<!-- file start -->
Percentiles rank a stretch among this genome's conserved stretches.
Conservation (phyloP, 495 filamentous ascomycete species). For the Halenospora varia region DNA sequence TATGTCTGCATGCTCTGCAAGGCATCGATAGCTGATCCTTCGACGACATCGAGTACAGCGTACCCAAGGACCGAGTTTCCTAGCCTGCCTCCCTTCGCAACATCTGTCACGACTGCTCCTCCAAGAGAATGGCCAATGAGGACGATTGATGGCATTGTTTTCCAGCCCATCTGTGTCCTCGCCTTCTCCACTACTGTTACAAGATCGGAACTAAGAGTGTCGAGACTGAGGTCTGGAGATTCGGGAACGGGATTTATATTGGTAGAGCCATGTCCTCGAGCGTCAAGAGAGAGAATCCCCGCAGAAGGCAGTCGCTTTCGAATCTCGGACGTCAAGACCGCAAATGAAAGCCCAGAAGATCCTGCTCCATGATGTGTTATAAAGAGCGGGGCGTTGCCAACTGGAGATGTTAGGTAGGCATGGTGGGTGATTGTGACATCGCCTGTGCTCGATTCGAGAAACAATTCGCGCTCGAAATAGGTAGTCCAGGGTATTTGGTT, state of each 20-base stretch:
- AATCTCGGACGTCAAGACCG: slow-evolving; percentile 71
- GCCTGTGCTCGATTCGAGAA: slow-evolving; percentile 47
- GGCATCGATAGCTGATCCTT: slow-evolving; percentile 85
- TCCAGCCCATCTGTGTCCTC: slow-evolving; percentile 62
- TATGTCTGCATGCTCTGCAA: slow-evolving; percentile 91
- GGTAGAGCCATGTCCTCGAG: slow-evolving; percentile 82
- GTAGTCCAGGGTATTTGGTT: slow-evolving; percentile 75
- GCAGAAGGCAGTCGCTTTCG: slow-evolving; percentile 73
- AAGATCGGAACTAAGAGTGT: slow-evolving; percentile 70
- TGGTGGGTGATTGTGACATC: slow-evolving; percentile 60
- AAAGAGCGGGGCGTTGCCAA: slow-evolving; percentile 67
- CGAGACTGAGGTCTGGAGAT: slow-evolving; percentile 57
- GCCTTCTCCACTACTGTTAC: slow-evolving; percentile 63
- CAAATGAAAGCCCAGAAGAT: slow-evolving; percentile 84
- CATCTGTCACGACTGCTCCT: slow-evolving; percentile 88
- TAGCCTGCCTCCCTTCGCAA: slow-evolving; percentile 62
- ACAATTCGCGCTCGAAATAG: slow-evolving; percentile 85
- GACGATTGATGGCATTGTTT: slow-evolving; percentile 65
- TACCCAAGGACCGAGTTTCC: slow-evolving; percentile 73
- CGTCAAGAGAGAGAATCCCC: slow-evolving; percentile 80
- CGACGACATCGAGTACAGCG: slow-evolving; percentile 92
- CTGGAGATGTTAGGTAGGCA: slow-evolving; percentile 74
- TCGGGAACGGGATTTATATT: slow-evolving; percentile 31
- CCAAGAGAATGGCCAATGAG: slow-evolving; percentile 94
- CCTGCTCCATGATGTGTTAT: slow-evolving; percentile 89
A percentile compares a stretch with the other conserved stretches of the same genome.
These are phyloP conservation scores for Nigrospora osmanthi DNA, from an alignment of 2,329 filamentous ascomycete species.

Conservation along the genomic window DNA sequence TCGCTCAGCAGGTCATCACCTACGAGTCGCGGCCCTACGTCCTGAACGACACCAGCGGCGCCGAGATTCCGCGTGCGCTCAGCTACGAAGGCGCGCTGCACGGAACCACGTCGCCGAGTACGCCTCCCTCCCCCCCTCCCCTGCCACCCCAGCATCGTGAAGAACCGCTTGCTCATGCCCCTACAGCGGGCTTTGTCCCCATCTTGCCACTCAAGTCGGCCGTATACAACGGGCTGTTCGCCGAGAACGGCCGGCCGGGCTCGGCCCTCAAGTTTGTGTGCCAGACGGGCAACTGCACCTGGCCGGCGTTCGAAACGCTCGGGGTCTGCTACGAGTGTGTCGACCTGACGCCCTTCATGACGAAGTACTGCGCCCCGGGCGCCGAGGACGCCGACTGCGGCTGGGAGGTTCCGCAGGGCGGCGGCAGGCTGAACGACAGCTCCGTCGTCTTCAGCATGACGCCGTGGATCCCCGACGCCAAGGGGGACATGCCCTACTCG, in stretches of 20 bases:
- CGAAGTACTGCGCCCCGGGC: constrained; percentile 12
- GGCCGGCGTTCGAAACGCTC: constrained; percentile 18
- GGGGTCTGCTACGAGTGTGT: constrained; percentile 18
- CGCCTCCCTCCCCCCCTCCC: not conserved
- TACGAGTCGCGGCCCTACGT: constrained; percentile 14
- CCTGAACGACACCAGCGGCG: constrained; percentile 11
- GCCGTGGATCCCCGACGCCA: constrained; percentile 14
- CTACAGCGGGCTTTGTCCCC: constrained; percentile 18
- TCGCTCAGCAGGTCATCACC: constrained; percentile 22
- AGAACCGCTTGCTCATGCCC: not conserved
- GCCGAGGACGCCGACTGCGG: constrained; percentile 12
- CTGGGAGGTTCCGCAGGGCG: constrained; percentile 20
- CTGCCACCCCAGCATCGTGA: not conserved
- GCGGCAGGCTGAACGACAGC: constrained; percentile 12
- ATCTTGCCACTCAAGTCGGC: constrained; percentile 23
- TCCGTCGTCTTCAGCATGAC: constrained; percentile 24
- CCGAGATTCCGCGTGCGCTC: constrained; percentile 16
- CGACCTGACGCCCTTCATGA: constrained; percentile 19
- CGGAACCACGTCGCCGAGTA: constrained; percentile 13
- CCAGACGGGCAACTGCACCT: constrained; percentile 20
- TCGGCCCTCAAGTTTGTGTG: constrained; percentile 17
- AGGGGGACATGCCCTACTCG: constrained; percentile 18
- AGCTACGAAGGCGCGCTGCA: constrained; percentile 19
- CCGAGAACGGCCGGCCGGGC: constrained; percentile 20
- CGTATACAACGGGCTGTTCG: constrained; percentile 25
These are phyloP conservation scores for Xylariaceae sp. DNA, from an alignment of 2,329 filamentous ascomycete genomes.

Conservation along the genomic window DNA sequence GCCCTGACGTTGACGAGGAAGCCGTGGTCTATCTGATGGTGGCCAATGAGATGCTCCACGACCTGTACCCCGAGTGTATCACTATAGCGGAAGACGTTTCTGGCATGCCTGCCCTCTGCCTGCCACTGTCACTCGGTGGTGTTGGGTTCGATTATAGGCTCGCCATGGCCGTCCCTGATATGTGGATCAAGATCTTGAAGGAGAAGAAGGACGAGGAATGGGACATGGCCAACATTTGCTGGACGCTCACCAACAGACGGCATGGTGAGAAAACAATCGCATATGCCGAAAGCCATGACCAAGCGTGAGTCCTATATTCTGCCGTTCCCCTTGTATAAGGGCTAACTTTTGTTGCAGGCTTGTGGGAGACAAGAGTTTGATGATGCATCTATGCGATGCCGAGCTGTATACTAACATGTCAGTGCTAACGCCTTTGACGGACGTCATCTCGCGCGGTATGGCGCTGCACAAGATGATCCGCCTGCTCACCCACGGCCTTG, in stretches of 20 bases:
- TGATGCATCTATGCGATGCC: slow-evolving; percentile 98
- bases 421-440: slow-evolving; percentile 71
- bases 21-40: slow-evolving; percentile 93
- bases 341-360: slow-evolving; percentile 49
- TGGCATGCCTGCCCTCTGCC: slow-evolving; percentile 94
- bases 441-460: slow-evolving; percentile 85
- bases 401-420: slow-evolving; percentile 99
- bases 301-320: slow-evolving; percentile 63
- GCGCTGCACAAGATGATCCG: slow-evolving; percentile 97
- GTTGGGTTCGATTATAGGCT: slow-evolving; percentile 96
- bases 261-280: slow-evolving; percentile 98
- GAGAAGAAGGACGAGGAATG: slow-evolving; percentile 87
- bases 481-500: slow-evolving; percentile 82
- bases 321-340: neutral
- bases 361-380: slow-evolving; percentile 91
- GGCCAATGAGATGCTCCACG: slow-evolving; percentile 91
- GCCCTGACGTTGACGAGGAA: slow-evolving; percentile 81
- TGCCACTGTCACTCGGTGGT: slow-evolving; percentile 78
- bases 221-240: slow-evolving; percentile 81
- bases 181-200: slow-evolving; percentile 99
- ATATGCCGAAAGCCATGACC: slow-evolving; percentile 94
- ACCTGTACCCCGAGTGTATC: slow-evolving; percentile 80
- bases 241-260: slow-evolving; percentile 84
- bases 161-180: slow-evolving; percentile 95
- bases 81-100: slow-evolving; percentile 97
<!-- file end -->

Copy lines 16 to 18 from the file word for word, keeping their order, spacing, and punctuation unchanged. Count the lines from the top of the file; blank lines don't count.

- CAAATGAAAGCCCAGAAGAT: slow-evolving; percentile 84
- CATCTGTCACGACTGCTCCT: slow-evolving; percentile 88
- TAGCCTGCCTCCCTTCGCAA: slow-evolving; percentile 62